|Taos New Mexico|
The scenery around the Taos NM area is some of the most beautiful in the U.S. southwest. If you're looking for that just right bed and breakfast inn in Taos, you're sure to find one and perhaps enjoy that features lovely casitas. If you're in for excellent New Mexican cuisine, Taos has a restaurant just for you.
Southwestern artwork abounds in Taos and you'll have a great time browsing the galleries. One of the more obvious reasons why artists have been attracted to the town for so long is the natural beauty and inspiration provided by the landscape. If you've visited Taos NM before, you're well aware of the fine art galleries that feature many local artists. There's not s shortage of things to do in Taos.
There's another part of the Taos heritage which has to do with conquest, governments, cultures, violence and bravery. The story that follows concerns an event in the very first year of American rule in New Mexico Territory as well as the life and fate of it's very first governor.
The Different Occupiers of New Mexico
|Bent House and Museum|
The first was when the Spaniards explored the southwest with the Coronado Expedition in 1540 and then the future settlement of Nuevo Mexico by the explorers journeying north on the Rio Grande. Santa Fe itself was settled in 1610. All before this time the area of New Mexico was inhabited by the Pueblo Indians.
The second change two hundred years later was the Mexican Revolution which expelled Spain from the North American continent.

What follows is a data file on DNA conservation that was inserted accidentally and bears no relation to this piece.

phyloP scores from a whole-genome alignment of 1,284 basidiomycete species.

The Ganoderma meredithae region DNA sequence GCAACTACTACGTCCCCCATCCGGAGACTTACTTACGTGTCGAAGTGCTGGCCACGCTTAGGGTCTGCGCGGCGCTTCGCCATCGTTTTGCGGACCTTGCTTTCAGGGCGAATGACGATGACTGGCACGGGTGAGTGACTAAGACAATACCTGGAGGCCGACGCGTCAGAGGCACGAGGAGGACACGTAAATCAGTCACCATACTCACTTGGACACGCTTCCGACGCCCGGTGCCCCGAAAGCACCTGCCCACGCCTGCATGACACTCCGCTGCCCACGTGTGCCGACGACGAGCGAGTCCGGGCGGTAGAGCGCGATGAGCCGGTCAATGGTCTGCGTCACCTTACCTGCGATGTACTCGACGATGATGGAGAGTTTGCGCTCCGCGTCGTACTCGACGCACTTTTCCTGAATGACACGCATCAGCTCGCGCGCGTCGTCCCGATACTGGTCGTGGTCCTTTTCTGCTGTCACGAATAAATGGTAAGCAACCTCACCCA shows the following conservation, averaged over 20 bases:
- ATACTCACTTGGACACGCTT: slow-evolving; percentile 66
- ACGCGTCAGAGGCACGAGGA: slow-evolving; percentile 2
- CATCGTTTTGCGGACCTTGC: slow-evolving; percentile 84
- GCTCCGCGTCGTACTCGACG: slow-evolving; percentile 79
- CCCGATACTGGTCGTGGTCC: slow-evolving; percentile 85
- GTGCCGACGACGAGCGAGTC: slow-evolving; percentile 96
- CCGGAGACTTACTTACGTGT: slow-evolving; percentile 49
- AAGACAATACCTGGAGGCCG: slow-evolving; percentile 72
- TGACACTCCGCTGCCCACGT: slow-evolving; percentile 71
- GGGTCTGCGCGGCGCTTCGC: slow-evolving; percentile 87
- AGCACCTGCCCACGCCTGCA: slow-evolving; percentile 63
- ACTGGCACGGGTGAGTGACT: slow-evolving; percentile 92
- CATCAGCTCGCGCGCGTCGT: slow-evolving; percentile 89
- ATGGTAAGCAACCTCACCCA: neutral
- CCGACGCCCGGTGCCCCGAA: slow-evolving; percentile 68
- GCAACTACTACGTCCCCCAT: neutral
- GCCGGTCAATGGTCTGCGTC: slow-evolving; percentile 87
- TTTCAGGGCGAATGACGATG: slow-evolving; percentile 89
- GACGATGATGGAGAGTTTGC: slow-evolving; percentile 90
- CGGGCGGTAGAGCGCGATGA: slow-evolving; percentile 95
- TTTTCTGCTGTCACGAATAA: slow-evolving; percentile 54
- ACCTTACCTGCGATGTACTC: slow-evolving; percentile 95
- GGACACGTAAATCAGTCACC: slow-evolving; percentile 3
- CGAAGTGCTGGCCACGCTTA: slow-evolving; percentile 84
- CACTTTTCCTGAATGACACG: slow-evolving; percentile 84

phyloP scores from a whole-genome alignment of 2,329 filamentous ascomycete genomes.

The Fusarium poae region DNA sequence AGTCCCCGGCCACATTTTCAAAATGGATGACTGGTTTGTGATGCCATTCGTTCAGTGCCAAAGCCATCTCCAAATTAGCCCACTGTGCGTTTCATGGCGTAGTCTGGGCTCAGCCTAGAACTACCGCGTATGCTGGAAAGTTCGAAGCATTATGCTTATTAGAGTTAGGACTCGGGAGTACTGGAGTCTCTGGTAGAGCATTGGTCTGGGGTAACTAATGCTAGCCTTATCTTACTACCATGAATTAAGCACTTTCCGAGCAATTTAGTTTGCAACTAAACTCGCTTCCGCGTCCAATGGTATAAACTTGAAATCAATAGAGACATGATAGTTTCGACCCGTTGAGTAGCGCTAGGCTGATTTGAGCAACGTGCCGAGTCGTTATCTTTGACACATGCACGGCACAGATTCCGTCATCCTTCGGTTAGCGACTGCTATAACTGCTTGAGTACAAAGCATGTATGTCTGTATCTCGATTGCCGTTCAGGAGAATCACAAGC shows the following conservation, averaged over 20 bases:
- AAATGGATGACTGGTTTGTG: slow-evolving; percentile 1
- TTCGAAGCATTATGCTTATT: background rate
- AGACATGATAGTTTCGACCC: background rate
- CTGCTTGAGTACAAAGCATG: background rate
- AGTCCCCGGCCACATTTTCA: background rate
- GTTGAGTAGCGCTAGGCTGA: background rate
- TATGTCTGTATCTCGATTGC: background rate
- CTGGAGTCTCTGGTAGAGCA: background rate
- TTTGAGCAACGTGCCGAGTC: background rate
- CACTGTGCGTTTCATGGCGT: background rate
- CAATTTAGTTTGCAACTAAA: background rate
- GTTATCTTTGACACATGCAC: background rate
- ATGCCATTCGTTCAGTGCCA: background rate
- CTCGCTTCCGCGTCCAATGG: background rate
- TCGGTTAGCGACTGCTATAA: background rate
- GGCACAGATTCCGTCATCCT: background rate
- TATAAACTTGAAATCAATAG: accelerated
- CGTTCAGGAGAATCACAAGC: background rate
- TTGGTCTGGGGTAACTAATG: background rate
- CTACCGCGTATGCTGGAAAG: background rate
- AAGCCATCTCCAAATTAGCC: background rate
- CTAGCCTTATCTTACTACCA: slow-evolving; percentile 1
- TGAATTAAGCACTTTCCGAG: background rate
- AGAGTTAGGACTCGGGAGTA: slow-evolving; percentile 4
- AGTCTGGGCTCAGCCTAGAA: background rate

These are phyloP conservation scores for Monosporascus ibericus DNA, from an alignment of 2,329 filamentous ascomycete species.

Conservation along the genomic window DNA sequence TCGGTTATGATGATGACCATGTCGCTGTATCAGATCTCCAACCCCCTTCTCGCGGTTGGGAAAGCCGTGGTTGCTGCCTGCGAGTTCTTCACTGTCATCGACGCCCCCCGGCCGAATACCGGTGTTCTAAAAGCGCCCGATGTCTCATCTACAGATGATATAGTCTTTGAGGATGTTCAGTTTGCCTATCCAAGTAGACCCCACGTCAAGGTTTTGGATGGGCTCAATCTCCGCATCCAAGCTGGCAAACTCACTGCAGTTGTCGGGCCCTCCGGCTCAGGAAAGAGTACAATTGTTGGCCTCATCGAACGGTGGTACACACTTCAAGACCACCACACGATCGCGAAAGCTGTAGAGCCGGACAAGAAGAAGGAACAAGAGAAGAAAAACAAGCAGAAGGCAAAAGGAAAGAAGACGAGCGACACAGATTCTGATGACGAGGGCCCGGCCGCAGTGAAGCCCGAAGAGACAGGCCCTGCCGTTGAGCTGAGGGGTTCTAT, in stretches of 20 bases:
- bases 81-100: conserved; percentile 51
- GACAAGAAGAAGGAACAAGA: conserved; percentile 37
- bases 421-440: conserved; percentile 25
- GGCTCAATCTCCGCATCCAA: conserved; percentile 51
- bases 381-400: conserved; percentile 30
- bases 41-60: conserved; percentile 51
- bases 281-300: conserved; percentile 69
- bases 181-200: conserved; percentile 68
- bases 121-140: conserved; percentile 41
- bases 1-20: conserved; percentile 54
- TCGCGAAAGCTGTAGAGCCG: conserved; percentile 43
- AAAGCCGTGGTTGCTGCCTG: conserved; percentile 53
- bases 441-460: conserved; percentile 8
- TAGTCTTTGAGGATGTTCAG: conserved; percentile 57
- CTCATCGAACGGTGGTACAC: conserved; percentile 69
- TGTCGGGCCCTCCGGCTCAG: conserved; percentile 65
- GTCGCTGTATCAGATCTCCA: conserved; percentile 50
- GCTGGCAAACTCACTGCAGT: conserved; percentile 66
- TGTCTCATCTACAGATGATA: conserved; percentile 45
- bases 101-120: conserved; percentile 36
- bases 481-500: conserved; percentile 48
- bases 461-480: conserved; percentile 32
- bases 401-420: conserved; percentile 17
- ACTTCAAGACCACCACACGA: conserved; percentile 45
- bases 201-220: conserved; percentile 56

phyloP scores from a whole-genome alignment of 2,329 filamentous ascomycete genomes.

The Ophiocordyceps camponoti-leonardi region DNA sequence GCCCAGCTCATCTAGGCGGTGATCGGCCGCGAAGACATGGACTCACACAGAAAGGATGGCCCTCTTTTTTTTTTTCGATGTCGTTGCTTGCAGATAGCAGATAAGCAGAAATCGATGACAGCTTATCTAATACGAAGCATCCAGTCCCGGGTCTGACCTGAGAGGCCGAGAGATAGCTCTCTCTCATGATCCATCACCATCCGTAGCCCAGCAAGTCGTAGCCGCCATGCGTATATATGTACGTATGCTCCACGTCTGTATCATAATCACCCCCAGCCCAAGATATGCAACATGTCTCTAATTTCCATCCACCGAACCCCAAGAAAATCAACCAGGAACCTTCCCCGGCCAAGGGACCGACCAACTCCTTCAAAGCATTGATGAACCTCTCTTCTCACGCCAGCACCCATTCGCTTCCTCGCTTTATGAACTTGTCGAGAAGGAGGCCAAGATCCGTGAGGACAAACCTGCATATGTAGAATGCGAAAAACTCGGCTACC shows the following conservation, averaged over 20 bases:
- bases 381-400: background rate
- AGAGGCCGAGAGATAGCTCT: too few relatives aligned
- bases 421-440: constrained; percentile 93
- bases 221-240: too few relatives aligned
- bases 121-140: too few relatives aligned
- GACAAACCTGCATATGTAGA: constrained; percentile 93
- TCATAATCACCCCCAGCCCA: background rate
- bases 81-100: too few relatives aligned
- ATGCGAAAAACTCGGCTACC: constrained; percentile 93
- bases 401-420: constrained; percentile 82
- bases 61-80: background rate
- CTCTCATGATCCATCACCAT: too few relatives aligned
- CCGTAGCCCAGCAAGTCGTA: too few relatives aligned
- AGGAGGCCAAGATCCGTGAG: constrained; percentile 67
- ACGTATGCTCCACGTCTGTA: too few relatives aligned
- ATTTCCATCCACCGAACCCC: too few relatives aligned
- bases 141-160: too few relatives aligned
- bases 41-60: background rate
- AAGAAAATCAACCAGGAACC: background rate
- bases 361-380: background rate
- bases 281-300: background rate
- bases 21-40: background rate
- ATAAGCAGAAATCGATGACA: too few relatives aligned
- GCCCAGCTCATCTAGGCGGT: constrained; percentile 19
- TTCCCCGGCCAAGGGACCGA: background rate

The third change occurred around 1846 when the United States seized control of Nuevo Mexico during the Mexican American War.
The first governor of this new American land, the Territory of New Mexico was a man named Charles Bent. The Bent brothers were well known frontier men and traders who erected a trading post and then fort in eastern Colorado. Bents Fort, located on the Santa Fe Trail, was a beacon in the wilderness of the southwest plains.
|Historic Taos Territorial House|
Charles Bent not only made many friends among the people of Taos and Taos Pueblo, but had also married a woman from Spanish heritage. When Charles Bent left Bents Fort and moved to Taos, the region was ruled by Mexico. The population was comprised of Mexicans, Pueblo Indians and Americans. The Americans were tolerated by the Mexicans, Pueblo Indians and Mexican government largely because they brought in goods from the east which were needed. All three groups of inhabitants had varying degrees of loyalty toward the Mexican government. This was probably due to the mixture of cultures along with the fact that Santa Fe and Taos was a long way from Vera Cruz and Mexico City. The influences brought to the area by the Santa Fe Trail were strong. The Santa Fe Trail was the superhighway for trade.
Mexico Cedes Nuevo Mexico
|Frontier exhibits at Charles Bent House|